Good News Reflections:
Making scripture meaningful to your daily life
by Terry Modica
DISCOVER TODAY: Being a Christian sometimes means being misunderstood, disbelieved, and persecuted.
Good News Reflection for:
Monday of the 33rd Week of Ordinary Time
November 14, 2022
Beloved Lord, give me the faith I need to proclaim the greatness of Your love every day, everywhere. Amen.
Today’s Saint Quote & Prayer:
Revelation 1:1-4; 2:1-5
Ps 1:1-4, 6 (with Rev. 2:17)
USCCB Podcast of the Readings:
Daring to be zealous again
Sometimes, I dare to write what some readers don’t want to reflect upon, and they scold me. And there are times when I dare to point out anti-evangelization behaviors (which grieve Jesus greatly) that some priests and other leaders in our Church don’t realize they are doing. But if they don’t want to face an uncomfortable truth about themselves, they dismiss me as inferior.
One time I saw a priest post in his blog something that sounded very condemning and judgmental. It would have been a sin for me to see this and keep silent about it, so I posted a comment that compassionately brought to light a bigger picture. And what happened? He judged me as “not a real Catholic”.
However, my ministry is not about limiting myself to only messages that will win compliments from everyone.
I certainly would prefer to write only what’s “safe”, tickling everyone’s spiritual ears so that I can receive plenty of accolades. Indeed I have given in to that temptation, but today’s first reading has challenged me down through the years, reminding me that being a Christian sometimes means being misunderstood, disbelieved, and persecuted.
And he’s saying the same to you.
Listen to Jesus, “the one who holds the seven stars” (i.e., all the holy angels) and “walks among the seven golden lampstands” (i.e., the whole Church, all of us). He’s affirming you in these verses: “I know your deeds … your patience and endurance … that you don’t tolerate wickedness … that you are enduring hardships for me ….”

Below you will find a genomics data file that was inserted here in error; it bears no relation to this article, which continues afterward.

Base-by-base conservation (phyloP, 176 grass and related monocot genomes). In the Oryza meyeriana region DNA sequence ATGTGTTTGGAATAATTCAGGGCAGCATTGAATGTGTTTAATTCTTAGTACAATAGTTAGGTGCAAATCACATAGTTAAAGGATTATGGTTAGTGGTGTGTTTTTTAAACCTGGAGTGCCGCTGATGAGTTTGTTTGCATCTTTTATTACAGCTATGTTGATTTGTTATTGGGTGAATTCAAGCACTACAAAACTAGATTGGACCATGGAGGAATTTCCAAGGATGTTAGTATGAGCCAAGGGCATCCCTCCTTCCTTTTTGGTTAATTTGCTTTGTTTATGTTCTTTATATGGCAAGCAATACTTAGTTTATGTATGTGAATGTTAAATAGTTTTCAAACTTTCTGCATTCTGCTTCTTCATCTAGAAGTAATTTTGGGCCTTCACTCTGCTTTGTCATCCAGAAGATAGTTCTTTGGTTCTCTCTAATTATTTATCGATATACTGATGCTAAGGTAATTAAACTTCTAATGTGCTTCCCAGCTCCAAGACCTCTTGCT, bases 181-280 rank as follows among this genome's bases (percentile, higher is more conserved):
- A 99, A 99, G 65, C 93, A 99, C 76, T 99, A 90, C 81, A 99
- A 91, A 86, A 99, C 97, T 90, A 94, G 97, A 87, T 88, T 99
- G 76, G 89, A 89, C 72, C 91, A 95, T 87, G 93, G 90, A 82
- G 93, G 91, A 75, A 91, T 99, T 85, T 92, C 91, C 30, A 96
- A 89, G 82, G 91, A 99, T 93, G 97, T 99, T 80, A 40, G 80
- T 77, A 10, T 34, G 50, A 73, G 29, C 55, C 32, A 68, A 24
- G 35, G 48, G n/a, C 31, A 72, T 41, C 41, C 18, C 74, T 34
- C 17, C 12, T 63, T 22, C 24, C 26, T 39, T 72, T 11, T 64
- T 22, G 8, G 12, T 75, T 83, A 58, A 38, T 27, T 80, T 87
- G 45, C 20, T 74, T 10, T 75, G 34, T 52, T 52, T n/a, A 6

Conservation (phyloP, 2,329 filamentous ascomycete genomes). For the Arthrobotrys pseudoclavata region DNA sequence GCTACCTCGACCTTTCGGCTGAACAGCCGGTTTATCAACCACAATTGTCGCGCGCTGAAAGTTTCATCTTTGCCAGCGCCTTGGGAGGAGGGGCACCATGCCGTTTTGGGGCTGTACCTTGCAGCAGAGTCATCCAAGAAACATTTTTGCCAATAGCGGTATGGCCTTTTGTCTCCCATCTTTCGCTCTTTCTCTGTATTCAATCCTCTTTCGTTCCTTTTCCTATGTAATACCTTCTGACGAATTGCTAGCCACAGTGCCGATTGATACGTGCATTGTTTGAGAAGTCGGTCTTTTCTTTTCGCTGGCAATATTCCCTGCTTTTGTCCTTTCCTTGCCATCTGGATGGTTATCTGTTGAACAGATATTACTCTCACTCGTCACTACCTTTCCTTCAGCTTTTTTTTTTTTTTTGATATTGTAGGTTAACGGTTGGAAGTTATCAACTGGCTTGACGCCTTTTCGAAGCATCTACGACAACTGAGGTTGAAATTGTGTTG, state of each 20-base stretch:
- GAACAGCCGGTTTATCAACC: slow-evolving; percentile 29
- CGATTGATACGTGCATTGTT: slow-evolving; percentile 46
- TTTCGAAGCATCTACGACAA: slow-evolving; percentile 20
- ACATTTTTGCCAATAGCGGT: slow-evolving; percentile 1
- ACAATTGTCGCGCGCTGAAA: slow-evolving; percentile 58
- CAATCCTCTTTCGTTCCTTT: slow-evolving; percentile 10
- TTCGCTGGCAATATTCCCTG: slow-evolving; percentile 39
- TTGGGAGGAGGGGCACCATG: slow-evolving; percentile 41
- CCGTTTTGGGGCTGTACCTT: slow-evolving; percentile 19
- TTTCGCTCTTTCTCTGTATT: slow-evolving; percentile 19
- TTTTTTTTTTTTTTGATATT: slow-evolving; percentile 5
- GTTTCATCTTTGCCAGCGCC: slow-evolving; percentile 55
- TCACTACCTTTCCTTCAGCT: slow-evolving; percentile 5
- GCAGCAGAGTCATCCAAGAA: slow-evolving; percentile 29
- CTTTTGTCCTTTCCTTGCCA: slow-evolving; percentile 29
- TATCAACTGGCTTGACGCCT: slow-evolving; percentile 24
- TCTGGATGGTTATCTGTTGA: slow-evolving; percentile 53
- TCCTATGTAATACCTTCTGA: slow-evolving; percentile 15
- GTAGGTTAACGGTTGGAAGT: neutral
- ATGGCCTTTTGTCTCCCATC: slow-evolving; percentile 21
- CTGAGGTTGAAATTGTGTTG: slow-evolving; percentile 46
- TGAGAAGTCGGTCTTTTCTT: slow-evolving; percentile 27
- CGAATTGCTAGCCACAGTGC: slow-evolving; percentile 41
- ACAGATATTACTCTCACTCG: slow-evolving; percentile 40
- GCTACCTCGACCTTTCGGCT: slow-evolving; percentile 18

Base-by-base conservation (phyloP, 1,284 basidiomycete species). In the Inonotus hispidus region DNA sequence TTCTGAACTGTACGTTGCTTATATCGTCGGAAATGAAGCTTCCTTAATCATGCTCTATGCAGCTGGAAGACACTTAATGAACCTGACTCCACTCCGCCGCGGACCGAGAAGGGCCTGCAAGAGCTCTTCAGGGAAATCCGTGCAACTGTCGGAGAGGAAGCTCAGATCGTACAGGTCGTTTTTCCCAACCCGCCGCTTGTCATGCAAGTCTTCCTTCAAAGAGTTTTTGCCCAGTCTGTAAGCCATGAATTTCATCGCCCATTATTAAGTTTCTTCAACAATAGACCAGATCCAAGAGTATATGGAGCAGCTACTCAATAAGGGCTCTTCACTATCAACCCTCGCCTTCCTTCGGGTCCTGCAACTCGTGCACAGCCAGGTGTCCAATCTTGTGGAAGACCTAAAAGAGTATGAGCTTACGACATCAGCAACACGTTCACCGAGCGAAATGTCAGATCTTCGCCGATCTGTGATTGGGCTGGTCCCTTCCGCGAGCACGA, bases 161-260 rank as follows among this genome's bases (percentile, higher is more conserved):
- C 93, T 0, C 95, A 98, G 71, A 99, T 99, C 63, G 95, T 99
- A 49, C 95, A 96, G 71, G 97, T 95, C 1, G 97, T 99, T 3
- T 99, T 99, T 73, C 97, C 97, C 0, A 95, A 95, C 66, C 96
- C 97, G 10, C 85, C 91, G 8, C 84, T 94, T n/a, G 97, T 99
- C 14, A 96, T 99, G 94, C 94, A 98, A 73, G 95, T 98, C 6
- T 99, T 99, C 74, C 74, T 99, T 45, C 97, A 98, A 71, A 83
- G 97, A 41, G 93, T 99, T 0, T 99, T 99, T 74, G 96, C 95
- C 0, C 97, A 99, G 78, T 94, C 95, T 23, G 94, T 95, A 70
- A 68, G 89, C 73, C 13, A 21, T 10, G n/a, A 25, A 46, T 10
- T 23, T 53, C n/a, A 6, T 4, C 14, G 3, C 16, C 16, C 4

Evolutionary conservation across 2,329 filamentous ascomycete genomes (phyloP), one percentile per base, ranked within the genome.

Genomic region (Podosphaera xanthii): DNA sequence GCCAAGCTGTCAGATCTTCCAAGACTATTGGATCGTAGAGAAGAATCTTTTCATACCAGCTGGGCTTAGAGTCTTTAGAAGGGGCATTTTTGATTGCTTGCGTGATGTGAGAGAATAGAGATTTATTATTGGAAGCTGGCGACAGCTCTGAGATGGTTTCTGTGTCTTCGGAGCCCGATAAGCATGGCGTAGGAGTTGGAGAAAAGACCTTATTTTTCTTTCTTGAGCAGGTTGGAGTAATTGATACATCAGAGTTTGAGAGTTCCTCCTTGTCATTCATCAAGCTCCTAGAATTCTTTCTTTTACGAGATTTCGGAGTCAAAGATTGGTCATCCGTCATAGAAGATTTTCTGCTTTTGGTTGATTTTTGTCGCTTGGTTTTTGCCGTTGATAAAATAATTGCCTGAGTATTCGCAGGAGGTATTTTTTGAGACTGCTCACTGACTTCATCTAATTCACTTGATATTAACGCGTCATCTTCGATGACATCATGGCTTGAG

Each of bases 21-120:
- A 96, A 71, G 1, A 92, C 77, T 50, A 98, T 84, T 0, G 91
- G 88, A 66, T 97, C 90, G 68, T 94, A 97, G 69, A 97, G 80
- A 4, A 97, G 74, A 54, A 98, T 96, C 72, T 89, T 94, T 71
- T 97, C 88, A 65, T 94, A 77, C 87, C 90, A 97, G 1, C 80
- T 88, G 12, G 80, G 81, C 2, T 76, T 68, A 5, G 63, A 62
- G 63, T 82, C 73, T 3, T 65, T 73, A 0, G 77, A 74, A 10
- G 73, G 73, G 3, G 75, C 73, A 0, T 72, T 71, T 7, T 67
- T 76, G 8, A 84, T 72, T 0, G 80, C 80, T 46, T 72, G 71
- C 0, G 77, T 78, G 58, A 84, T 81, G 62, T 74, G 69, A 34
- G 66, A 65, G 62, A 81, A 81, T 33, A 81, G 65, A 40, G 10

Now listen to what disappoints him: “You have lost the love you had at first.” Ouch.
Remember how boldly excited you used to get about the Faith? You were like the blind man who was healed in today’s Gospel reading, enthusiastically giving glory to God. But after raising a few eyebrows of disapproval on the faces around you, did you begin to restrain your zeal? I know I have. Ouch again.
There is nothing I write that I have not already faced personally. This is the reason for my zeal. The good news is: When we have wrestled with the truth and then allowed God to be the winner, the transformation that happens in us gives us zeal for sharing our discoveries, even when others disagree with us.
When we lose that confidence, we need to run back to God and let him comfort us. We need to give him the opportunity to build us up again so that we can go out into the world with renewed energy. Our zeal for running to God for comfort becomes zeal for sharing the truth despite persecution and rejection.
Well-lived Christianity is an adventure, because it’s a very daring road that we travel. To succeed, we must first pay attention to the wrestling matches we’ve been fighting and admit that God should be allowed to win.
Here’s an example of how that happens: What teachings of the Church do you disagree with? Dare to assume that there’s something about it that you don’t understand, then dare to ask the Holy Spirit to explain the truth to you. Dare to look deeper: How is this unlikeable teaching really based on love? How can it increase your holiness? God will enlighten you, perhaps immediately but more likely over time as he leads you on a journey of discovery.
God calls us to accountability. First, we must take the time and make the effort to learn what the Church really teaches and why. Then, we must dare to publicly stand firm in it.
Congratulate yourself for all the dares you’ve already taken with the Lord. This is what God’s Word for us today means: Hold fast to your “early love” and do the works that are energized by that zeal.
Read more about this topic using GNM’s WordByte “Is the Catechism of the Catholic Church Dependable for Teaching Truth?” @ wordbytes.org/faqs/catechism/.
© 2022 by Terry A. Modica
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